Thanks to my new friend Meta Commerse, I was brought face-to-face with this quote by Iyanla Vanzant, named one of the 100 most influential black Americans by Ebony magazine in 2000 – “When you stand up and share your story in an empowering way, your story will heal you and your story will heal somebody else.”
A significant number of trans-women (nobody knows for sure, but experience tells me it may be a majority) choose to merge as seamlessly as possible into femininity (however that is being defined) at the end of transition. People stop attending trans events, do not want to be referred to as trans, lose any impetus for trans activism.
I can appreciate this and I will never tell another what her journey should look like, especially based on mine. I speak entirely for myself. But when I speak of myself, I do so frequently as a proud transwoman who will not stop fighting for transgender rights and who will not stop trying to build bridges with the rest of the world. Why?
Every time I tell my story, I heal. I heal from the misunderstandings and injustices of this culture. I can’t stop doing this because I don’t dare stop healing. Every now and then somebody criticizes me for always talking trans stuff. I don’t think I do, but if I did, it’s because I know I heal every time my story hits daylight.
As it so happens, I’m also a recovering alcoholic and a quite public one at that. I gave up large portions of my anonymity when I decided to write this blog. Why on earth would I do that? The same reason. When I talk publicly about my addiction, every time I introduce myself as “Hi, I’m Denise and I’m an alcoholic”, some rift in my soul heals over. Sometimes a large one, sometimes a little one, but healing happens without exception.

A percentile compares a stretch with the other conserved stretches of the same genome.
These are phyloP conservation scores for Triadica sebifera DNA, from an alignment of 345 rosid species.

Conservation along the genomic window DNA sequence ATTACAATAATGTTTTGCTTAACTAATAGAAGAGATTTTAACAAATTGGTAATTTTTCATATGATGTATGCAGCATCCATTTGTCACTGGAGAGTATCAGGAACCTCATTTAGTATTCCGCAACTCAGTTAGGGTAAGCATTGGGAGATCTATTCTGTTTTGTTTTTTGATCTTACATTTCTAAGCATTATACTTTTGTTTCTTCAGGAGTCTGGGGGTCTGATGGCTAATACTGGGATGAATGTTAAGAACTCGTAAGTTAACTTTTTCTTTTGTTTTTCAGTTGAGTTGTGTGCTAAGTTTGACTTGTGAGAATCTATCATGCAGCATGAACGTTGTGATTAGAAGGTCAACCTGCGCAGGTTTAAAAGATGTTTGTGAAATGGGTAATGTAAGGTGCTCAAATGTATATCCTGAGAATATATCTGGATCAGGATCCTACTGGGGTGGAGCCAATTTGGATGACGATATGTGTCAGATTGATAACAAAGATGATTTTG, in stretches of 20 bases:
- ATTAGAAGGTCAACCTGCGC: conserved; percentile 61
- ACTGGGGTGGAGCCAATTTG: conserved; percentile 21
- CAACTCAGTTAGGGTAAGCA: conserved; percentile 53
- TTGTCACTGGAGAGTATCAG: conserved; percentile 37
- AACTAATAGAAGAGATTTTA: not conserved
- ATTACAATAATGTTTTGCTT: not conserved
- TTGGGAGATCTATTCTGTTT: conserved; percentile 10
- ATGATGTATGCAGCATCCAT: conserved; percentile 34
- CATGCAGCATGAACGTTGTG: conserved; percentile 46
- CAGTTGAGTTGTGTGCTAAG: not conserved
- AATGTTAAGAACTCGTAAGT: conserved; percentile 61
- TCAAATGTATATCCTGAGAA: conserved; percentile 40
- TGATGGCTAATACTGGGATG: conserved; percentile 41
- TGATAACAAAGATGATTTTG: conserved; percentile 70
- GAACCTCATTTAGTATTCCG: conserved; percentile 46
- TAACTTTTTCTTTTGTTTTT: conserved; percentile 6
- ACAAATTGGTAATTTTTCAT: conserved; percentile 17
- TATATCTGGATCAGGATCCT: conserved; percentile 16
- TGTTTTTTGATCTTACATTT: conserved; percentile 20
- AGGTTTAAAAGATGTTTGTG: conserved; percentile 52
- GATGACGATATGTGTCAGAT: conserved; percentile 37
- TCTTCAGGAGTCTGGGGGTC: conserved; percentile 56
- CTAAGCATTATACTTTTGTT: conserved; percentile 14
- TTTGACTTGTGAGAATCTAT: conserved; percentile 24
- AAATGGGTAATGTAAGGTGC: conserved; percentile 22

The consequences of my struggle with gender identity and alcohol have been at times explosively public. Such is my life. I do not regret the past. But I trust by becoming vulnerable in the public sphere I previously abused, somebody else is healed as well.
I was shocked really by the reaction that I got when I preached on Mother’s Day last. The depth of others’ emotions caught me flat-footed. I’ve been watching others with gender struggles rise up with renewed strength. I’ve learned of others who have resonated with my addiction struggle and step out of the shadow of secrecy and shame.
This does NOT happen because I am such an inspiring speaker…or writer, for that matter. I do my best but really… these changes are testimony to the power of one person telling her story in a public sphere without even realizing the full depth of what she was doing.
When I finish this stage of transition and journey, I’m not going to stop talking about my sisters and brothers who struggle for authentic identity. I’m always going to share my hope with those afflicted with disease of addiction. I just can’t stop.